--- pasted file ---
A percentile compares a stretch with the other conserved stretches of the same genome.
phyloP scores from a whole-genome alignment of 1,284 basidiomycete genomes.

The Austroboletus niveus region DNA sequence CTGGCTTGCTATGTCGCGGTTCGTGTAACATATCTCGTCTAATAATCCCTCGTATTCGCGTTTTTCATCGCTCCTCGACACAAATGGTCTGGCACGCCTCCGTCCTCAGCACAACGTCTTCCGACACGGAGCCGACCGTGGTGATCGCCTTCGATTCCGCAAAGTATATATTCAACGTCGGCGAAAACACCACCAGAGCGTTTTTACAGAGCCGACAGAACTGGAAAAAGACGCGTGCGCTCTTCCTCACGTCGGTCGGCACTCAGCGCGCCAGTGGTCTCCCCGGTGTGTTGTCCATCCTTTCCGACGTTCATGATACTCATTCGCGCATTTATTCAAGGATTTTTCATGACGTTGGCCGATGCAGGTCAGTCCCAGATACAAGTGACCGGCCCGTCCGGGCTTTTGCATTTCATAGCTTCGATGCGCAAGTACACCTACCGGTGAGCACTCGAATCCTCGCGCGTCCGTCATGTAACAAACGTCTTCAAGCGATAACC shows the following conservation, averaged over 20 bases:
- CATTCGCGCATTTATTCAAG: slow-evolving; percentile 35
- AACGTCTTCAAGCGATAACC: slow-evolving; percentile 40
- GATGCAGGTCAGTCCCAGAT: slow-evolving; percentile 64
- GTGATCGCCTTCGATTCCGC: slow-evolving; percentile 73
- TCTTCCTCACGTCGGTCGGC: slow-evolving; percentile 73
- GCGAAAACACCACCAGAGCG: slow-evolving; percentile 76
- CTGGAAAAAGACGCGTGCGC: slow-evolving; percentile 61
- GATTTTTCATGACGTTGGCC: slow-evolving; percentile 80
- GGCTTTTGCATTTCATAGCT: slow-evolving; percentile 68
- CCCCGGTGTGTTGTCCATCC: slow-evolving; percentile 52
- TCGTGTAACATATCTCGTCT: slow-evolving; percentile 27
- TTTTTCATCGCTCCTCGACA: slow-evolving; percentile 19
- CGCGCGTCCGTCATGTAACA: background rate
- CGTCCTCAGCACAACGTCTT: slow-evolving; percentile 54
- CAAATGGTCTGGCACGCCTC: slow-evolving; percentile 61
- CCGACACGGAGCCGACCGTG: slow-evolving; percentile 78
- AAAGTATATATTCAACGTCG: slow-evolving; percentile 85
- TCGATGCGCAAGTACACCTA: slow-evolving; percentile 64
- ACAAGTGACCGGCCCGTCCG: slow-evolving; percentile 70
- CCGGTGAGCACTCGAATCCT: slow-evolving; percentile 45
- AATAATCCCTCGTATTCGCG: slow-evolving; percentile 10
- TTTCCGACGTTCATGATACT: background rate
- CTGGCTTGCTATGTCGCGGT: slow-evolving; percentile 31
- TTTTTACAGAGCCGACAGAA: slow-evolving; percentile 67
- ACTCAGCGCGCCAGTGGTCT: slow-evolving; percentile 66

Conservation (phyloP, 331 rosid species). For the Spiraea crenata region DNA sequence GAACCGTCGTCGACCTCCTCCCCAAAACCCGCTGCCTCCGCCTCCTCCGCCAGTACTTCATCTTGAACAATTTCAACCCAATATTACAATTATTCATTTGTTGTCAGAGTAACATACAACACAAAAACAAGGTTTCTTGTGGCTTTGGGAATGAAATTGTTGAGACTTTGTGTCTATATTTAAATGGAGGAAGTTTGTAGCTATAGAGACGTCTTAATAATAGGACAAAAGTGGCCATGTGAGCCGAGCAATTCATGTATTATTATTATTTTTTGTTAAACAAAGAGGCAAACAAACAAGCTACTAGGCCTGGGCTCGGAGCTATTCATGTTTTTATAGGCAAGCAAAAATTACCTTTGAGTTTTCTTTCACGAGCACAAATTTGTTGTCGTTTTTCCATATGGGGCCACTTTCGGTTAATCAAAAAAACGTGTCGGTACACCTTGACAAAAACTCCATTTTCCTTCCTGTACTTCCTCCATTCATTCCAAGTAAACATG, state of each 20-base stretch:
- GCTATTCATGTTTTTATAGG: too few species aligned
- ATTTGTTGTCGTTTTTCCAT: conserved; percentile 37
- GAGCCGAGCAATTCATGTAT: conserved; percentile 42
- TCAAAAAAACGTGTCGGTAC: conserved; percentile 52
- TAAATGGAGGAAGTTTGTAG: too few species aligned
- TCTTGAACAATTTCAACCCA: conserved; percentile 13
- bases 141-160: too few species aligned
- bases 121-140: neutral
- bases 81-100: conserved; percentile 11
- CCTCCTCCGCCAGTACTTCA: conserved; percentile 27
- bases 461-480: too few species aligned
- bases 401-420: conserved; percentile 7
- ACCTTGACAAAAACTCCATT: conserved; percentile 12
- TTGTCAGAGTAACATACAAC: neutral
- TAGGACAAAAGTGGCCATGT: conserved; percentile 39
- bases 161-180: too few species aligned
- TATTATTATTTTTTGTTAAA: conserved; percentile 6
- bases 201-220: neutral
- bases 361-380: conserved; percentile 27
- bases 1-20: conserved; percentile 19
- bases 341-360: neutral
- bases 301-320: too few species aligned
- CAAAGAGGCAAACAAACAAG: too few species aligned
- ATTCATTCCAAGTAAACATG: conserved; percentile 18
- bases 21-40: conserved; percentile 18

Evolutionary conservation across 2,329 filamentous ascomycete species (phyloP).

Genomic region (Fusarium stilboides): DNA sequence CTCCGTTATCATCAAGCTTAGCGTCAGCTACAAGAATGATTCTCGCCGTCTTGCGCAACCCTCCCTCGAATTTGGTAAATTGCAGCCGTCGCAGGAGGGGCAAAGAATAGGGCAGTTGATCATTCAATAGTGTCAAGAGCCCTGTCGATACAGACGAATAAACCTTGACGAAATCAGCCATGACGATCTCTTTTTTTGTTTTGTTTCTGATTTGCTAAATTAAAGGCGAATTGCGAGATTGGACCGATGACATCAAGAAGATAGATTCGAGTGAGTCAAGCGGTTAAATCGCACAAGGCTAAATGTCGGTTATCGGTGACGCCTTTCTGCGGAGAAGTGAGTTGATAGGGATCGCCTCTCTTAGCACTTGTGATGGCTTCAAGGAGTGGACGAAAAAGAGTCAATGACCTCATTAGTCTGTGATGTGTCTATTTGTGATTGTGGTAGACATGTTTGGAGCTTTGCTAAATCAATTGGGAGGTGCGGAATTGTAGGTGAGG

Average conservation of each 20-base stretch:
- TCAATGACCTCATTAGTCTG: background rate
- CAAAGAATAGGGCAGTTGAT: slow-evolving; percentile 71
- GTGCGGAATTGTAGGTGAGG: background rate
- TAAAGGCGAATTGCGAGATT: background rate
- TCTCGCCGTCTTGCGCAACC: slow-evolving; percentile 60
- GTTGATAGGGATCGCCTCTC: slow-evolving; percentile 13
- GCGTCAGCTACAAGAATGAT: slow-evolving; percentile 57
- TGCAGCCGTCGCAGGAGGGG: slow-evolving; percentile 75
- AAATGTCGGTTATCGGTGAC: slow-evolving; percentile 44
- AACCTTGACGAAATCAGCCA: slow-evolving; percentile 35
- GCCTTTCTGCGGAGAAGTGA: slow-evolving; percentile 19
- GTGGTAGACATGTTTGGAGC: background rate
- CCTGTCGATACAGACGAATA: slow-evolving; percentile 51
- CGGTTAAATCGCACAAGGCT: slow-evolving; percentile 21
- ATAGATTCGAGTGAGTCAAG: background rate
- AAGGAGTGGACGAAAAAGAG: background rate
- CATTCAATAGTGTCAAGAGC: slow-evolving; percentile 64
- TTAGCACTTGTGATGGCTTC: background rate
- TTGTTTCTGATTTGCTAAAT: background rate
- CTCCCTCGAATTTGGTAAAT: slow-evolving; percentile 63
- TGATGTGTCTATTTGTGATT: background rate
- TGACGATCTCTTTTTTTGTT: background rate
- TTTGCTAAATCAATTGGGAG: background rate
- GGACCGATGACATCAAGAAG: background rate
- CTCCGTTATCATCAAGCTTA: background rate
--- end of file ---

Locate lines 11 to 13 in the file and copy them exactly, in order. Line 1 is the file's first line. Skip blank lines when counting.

- GATTTTTCATGACGTTGGCC: slow-evolving; percentile 80
- GGCTTTTGCATTTCATAGCT: slow-evolving; percentile 68
- CCCCGGTGTGTTGTCCATCC: slow-evolving; percentile 52